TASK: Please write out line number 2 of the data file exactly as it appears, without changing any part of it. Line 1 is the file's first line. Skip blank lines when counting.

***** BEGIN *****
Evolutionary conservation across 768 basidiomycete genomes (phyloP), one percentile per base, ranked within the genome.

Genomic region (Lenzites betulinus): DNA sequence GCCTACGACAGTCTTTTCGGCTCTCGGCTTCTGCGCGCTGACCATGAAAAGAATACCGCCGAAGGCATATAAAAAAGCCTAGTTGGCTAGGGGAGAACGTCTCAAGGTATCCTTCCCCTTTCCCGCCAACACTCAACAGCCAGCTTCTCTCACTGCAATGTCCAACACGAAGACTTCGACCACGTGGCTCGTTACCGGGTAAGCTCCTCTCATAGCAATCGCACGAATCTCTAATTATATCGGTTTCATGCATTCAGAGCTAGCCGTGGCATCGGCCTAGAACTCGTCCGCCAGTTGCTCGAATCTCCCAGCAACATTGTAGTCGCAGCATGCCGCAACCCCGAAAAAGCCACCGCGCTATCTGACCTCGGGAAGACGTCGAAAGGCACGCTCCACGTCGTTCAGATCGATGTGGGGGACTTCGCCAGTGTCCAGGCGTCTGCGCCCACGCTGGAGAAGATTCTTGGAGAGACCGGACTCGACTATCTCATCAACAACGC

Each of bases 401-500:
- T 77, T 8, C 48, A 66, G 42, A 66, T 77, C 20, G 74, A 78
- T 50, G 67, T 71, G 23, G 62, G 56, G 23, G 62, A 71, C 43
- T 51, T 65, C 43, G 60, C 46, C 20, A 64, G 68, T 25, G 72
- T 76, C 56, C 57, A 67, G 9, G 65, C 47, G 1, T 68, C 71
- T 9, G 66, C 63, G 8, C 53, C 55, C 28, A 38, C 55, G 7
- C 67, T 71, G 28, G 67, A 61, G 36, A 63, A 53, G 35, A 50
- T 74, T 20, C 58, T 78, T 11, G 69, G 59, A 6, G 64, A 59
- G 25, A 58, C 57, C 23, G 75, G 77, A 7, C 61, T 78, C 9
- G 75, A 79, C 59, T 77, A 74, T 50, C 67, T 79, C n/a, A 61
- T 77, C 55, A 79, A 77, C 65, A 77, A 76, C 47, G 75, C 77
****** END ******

Genomic region (Lenzites betulinus): DNA sequence GCCTACGACAGTCTTTTCGGCTCTCGGCTTCTGCGCGCTGACCATGAAAAGAATACCGCCGAAGGCATATAAAAAAGCCTAGTTGGCTAGGGGAGAACGTCTCAAGGTATCCTTCCCCTTTCCCGCCAACACTCAACAGCCAGCTTCTCTCACTGCAATGTCCAACACGAAGACTTCGACCACGTGGCTCGTTACCGGGTAAGCTCCTCTCATAGCAATCGCACGAATCTCTAATTATATCGGTTTCATGCATTCAGAGCTAGCCGTGGCATCGGCCTAGAACTCGTCCGCCAGTTGCTCGAATCTCCCAGCAACATTGTAGTCGCAGCATGCCGCAACCCCGAAAAAGCCACCGCGCTATCTGACCTCGGGAAGACGTCGAAAGGCACGCTCCACGTCGTTCAGATCGATGTGGGGGACTTCGCCAGTGTCCAGGCGTCTGCGCCCACGCTGGAGAAGATTCTTGGAGAGACCGGACTCGACTATCTCATCAACAACGC